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What Is Heat Capacity?

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  • Written By: Vincent Summers
  • Edited By: Jessica Seminara
  • Last Modified Date: 09 April 2014
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The input of heat energy (Q) required to raise the temperature (T) of a substance one degree Celsius (1° C), is defined as its heat capacity (C). Since it is an "extensive" property, the value of C varies not only from substance-to-substance, but also for different amounts of the same substance. To adjust for this, heat capacities may be stated in terms incorporating quantity or amount. If reference is made to heat capacity per mole of material, it is called molar heat capacity; if it is to heat capacity per gram of material instead, it is the specific heat capacity (s) — or more simply, the "specific heat." These terms are of greatest value when referring to pure substances.

Engineering problems often provide C as a "given," while Q is "unknown." The equation is Q=smΔT, where m is the mass in grams and ΔT is the rise in temperature in degrees Celsius. Heat capacity can be a key parameter for a host of reasons. To illustrate, materials of larger heat capacities are sometimes used as heat sinks, because they absorb heat like a sponge. Water is noteworthy in this regard, as it exhibits the greatest C value known among common substances, making it eminently suitable for use as radiator coolant.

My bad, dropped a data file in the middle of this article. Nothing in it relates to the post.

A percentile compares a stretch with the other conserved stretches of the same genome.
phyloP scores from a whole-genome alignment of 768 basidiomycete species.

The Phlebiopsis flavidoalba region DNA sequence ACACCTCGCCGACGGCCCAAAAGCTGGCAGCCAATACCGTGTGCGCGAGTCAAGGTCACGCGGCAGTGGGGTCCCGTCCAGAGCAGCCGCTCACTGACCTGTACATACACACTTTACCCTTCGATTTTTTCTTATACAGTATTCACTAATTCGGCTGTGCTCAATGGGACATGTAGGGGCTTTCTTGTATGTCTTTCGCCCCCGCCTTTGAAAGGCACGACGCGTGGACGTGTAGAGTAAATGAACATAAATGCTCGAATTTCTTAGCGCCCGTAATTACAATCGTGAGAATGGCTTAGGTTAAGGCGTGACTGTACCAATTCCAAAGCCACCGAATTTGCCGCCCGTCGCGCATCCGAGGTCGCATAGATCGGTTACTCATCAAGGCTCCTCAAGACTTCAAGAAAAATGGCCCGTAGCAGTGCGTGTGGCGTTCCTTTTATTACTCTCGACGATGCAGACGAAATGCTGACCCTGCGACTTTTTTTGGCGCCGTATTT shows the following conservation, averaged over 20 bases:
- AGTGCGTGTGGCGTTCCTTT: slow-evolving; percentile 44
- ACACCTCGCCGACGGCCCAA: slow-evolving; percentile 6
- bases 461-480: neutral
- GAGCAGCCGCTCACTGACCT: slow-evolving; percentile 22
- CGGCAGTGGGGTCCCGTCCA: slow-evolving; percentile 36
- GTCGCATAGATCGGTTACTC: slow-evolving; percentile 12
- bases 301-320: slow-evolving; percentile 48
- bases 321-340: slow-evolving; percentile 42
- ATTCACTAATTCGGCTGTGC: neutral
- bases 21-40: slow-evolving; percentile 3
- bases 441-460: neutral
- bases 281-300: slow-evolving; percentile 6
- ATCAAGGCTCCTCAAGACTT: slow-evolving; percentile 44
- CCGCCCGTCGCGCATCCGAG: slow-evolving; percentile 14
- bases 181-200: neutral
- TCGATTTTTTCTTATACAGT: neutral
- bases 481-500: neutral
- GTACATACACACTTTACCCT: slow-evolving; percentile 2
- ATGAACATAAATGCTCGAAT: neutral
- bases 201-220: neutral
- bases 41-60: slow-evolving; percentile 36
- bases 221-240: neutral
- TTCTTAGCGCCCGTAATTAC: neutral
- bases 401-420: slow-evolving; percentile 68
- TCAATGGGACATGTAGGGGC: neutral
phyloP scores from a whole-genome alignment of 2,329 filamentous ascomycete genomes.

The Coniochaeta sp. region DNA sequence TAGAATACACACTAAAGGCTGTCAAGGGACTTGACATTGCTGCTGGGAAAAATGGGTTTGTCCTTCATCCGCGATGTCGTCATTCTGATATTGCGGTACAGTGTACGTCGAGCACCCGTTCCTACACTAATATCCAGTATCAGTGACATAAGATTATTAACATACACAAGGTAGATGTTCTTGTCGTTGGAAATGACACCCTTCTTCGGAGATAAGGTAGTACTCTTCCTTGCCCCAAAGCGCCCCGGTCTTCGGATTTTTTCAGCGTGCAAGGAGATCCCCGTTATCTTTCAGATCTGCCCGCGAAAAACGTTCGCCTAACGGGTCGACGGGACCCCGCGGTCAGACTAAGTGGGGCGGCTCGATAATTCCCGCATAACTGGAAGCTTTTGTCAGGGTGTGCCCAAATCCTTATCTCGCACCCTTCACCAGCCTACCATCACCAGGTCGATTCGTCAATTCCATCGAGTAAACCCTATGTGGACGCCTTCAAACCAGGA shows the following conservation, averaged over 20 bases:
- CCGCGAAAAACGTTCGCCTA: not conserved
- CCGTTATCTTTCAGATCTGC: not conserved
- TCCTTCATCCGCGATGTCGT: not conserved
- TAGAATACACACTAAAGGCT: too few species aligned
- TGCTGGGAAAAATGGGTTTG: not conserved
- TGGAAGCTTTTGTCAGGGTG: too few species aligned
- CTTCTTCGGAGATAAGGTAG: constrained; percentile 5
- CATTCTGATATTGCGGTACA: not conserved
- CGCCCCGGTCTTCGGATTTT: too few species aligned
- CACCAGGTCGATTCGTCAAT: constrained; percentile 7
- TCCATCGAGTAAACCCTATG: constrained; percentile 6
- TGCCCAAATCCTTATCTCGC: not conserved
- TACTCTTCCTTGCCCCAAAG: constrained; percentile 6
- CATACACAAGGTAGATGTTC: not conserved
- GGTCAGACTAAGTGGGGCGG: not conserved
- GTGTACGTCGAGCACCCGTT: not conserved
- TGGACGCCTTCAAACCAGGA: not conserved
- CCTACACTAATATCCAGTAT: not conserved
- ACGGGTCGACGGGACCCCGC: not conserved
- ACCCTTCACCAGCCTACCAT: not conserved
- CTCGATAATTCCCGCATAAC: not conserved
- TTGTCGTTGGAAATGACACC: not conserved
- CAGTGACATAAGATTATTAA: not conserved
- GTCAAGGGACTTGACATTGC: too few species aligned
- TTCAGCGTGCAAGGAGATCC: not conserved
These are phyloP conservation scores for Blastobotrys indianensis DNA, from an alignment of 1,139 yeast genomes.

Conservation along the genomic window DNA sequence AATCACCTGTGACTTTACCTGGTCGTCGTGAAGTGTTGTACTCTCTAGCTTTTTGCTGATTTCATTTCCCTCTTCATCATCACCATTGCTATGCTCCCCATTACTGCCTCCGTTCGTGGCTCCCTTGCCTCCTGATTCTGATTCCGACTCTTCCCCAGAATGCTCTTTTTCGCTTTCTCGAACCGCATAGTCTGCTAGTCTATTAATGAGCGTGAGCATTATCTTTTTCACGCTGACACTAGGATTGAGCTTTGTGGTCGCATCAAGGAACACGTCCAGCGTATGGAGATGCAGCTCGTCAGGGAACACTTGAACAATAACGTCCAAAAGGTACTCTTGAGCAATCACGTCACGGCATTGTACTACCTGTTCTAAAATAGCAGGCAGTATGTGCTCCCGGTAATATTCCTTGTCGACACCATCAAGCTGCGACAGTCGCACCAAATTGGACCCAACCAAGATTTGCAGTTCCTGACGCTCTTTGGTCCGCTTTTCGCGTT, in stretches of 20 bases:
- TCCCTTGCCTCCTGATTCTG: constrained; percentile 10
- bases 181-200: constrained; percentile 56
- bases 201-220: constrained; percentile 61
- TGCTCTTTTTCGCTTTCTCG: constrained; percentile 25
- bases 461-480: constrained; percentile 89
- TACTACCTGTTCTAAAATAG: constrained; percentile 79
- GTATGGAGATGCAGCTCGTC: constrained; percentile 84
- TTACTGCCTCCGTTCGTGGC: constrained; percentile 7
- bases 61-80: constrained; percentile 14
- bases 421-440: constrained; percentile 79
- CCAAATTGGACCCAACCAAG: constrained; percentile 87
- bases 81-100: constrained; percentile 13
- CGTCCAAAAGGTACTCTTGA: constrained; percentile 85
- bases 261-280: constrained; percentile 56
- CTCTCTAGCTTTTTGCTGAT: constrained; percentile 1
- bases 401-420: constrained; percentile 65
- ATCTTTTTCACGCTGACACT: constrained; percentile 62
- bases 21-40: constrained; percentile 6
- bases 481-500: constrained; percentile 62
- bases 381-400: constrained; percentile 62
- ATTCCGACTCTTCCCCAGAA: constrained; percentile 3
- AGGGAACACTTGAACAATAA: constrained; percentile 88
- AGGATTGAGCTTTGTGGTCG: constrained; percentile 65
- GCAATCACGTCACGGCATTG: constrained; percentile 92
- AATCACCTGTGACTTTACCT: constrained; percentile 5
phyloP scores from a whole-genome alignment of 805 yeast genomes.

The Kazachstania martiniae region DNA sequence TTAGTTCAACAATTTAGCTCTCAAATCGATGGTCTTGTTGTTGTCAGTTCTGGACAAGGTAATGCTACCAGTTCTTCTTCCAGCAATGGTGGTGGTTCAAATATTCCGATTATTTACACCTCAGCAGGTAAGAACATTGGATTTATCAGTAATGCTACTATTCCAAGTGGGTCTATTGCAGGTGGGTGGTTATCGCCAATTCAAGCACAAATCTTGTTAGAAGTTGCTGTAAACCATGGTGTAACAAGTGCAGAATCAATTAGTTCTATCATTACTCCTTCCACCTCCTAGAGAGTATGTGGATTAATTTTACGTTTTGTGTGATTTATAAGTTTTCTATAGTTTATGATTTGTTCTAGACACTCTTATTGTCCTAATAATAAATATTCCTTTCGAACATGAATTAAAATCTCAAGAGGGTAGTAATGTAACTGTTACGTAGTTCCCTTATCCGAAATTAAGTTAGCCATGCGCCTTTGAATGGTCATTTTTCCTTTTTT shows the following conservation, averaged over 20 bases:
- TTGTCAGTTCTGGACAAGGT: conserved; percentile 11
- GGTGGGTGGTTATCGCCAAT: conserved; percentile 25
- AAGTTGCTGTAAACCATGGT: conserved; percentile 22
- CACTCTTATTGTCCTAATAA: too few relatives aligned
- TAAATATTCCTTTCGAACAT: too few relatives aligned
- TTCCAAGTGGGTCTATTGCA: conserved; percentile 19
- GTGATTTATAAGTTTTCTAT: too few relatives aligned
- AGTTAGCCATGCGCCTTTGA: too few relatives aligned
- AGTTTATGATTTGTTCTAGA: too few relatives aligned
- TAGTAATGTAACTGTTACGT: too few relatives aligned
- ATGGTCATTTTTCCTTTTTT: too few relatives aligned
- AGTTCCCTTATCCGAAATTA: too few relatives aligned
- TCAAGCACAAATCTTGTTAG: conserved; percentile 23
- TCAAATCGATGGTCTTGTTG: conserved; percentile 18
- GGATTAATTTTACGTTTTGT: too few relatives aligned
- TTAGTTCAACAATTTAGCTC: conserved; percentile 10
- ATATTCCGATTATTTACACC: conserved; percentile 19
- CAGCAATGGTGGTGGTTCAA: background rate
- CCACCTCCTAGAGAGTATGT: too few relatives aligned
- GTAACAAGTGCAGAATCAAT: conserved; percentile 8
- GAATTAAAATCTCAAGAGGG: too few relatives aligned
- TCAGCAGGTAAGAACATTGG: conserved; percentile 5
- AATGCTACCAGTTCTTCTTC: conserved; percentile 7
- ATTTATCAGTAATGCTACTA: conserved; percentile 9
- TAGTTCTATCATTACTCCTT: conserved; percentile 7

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In meteorology, heat capacity plays a role in several phenomena, including why wind, along the coast, blows in a different direction in day than it does at night. Land has a lower heat capacity than water, so land heats up quicker than the sea by day, whereas it cools more rapidly at night. Air is cooler over the ocean by day, but over the land at night. Warm air is light and rises, allowing cooler and heavier breezes to replace it. During the day, these breezes blow from land-to-sea, while during the night, the opposite is true, which facts influence shore birds and glider pilots alike.

Heat capacity is not intended to take into consideration phase changes, as in the melting of ice to form water. Separate consideration is given to this phenomenon — this property is called "heat of fusion." Similarly, the conversion of liquid to gas is called "heat of vaporization." Ice has an exceptionally high heat of fusion, imparting stability to earth’s weather systems and making home refrigeration practical. Curiously, ammonia gas, once used in industrial and home refrigeration systems, has an even higher heat capacity and heat of fusion.

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